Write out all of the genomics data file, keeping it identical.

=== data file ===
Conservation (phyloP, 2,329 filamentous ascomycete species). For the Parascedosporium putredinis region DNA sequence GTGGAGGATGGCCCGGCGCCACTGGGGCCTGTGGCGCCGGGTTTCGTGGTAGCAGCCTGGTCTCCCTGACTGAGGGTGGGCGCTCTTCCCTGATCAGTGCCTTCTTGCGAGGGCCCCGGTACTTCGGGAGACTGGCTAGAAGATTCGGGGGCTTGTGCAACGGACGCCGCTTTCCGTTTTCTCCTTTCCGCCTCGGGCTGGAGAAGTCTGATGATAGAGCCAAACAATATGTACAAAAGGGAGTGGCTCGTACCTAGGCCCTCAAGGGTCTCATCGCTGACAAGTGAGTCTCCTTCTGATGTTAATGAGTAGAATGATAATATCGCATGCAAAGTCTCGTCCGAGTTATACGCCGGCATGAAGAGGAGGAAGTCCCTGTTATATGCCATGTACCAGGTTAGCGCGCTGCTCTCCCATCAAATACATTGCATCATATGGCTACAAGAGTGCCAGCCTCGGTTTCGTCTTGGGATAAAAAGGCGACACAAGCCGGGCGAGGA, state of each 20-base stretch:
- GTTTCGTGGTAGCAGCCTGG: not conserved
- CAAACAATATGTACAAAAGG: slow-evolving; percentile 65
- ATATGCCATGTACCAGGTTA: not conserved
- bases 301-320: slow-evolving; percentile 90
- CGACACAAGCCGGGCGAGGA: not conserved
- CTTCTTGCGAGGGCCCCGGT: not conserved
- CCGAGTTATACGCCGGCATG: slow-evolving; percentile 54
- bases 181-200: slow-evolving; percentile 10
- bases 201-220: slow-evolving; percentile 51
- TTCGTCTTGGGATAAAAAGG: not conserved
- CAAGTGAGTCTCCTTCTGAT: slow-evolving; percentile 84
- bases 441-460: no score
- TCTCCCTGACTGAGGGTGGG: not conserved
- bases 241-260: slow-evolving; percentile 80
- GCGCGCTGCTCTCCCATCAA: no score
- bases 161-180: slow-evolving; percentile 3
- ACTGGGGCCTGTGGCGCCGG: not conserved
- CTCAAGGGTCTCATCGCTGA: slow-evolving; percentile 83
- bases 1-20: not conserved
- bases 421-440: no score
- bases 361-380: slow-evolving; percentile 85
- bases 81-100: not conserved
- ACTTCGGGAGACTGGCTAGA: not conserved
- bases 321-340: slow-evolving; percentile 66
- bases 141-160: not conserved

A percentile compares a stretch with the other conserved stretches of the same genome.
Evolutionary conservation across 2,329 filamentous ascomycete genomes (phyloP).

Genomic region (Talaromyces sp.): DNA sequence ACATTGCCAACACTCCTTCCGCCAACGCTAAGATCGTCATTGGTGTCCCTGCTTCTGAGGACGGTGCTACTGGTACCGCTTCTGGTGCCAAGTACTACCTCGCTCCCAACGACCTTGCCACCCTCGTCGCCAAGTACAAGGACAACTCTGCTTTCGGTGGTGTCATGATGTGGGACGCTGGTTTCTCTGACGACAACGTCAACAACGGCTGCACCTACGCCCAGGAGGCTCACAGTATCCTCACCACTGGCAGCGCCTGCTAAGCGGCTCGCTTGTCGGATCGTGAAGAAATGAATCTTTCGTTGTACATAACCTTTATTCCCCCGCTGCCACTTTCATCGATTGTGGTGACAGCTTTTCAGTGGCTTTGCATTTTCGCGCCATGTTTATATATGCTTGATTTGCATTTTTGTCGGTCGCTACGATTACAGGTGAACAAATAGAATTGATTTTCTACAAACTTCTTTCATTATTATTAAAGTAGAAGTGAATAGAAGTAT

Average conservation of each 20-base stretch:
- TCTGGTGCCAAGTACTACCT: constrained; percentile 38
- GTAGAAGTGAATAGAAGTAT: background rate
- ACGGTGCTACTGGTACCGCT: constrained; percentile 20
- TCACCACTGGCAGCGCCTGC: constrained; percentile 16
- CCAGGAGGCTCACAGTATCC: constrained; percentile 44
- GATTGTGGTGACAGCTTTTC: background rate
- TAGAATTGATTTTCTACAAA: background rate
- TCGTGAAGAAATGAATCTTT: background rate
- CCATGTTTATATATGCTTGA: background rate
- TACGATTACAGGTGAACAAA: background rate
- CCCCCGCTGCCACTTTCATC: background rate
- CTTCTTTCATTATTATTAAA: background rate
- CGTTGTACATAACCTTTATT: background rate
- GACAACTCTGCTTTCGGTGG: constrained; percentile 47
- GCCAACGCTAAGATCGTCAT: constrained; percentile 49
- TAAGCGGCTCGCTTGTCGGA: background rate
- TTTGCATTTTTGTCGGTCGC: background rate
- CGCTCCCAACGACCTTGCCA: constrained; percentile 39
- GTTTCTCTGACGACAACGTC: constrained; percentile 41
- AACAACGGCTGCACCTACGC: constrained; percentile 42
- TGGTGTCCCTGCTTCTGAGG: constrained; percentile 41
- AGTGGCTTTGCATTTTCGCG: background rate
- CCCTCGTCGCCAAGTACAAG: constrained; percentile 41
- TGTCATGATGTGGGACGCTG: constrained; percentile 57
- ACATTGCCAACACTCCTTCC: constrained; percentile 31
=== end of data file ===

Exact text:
Conservation (phyloP, 2,329 filamentous ascomycete species). For the Parascedosporium putredinis region DNA sequence GTGGAGGATGGCCCGGCGCCACTGGGGCCTGTGGCGCCGGGTTTCGTGGTAGCAGCCTGGTCTCCCTGACTGAGGGTGGGCGCTCTTCCCTGATCAGTGCCTTCTTGCGAGGGCCCCGGTACTTCGGGAGACTGGCTAGAAGATTCGGGGGCTTGTGCAACGGACGCCGCTTTCCGTTTTCTCCTTTCCGCCTCGGGCTGGAGAAGTCTGATGATAGAGCCAAACAATATGTACAAAAGGGAGTGGCTCGTACCTAGGCCCTCAAGGGTCTCATCGCTGACAAGTGAGTCTCCTTCTGATGTTAATGAGTAGAATGATAATATCGCATGCAAAGTCTCGTCCGAGTTATACGCCGGCATGAAGAGGAGGAAGTCCCTGTTATATGCCATGTACCAGGTTAGCGCGCTGCTCTCCCATCAAATACATTGCATCATATGGCTACAAGAGTGCCAGCCTCGGTTTCGTCTTGGGATAAAAAGGCGACACAAGCCGGGCGAGGA, state of each 20-base stretch:
- GTTTCGTGGTAGCAGCCTGG: not conserved
- CAAACAATATGTACAAAAGG: slow-evolving; percentile 65
- ATATGCCATGTACCAGGTTA: not conserved
- bases 301-320: slow-evolving; percentile 90
- CGACACAAGCCGGGCGAGGA: not conserved
- CTTCTTGCGAGGGCCCCGGT: not conserved
- CCGAGTTATACGCCGGCATG: slow-evolving; percentile 54
- bases 181-200: slow-evolving; percentile 10
- bases 201-220: slow-evolving; percentile 51
- TTCGTCTTGGGATAAAAAGG: not conserved
- CAAGTGAGTCTCCTTCTGAT: slow-evolving; percentile 84
- bases 441-460: no score
- TCTCCCTGACTGAGGGTGGG: not conserved
- bases 241-260: slow-evolving; percentile 80
- GCGCGCTGCTCTCCCATCAA: no score
- bases 161-180: slow-evolving; percentile 3
- ACTGGGGCCTGTGGCGCCGG: not conserved
- CTCAAGGGTCTCATCGCTGA: slow-evolving; percentile 83
- bases 1-20: not conserved
- bases 421-440: no score
- bases 361-380: slow-evolving; percentile 85
- bases 81-100: not conserved
- ACTTCGGGAGACTGGCTAGA: not conserved
- bases 321-340: slow-evolving; percentile 66
- bases 141-160: not conserved

A percentile compares a stretch with the other conserved stretches of the same genome.
Evolutionary conservation across 2,329 filamentous ascomycete genomes (phyloP).

Genomic region (Talaromyces sp.): DNA sequence ACATTGCCAACACTCCTTCCGCCAACGCTAAGATCGTCATTGGTGTCCCTGCTTCTGAGGACGGTGCTACTGGTACCGCTTCTGGTGCCAAGTACTACCTCGCTCCCAACGACCTTGCCACCCTCGTCGCCAAGTACAAGGACAACTCTGCTTTCGGTGGTGTCATGATGTGGGACGCTGGTTTCTCTGACGACAACGTCAACAACGGCTGCACCTACGCCCAGGAGGCTCACAGTATCCTCACCACTGGCAGCGCCTGCTAAGCGGCTCGCTTGTCGGATCGTGAAGAAATGAATCTTTCGTTGTACATAACCTTTATTCCCCCGCTGCCACTTTCATCGATTGTGGTGACAGCTTTTCAGTGGCTTTGCATTTTCGCGCCATGTTTATATATGCTTGATTTGCATTTTTGTCGGTCGCTACGATTACAGGTGAACAAATAGAATTGATTTTCTACAAACTTCTTTCATTATTATTAAAGTAGAAGTGAATAGAAGTAT

Average conservation of each 20-base stretch:
- TCTGGTGCCAAGTACTACCT: constrained; percentile 38
- GTAGAAGTGAATAGAAGTAT: background rate
- ACGGTGCTACTGGTACCGCT: constrained; percentile 20
- TCACCACTGGCAGCGCCTGC: constrained; percentile 16
- CCAGGAGGCTCACAGTATCC: constrained; percentile 44
- GATTGTGGTGACAGCTTTTC: background rate
- TAGAATTGATTTTCTACAAA: background rate
- TCGTGAAGAAATGAATCTTT: background rate
- CCATGTTTATATATGCTTGA: background rate
- TACGATTACAGGTGAACAAA: background rate
- CCCCCGCTGCCACTTTCATC: background rate
- CTTCTTTCATTATTATTAAA: background rate
- CGTTGTACATAACCTTTATT: background rate
- GACAACTCTGCTTTCGGTGG: constrained; percentile 47
- GCCAACGCTAAGATCGTCAT: constrained; percentile 49
- TAAGCGGCTCGCTTGTCGGA: background rate
- TTTGCATTTTTGTCGGTCGC: background rate
- CGCTCCCAACGACCTTGCCA: constrained; percentile 39
- GTTTCTCTGACGACAACGTC: constrained; percentile 41
- AACAACGGCTGCACCTACGC: constrained; percentile 42
- TGGTGTCCCTGCTTCTGAGG: constrained; percentile 41
- AGTGGCTTTGCATTTTCGCG: background rate
- CCCTCGTCGCCAAGTACAAG: constrained; percentile 41
- TGTCATGATGTGGGACGCTG: constrained; percentile 57
- ACATTGCCAACACTCCTTCC: constrained; percentile 31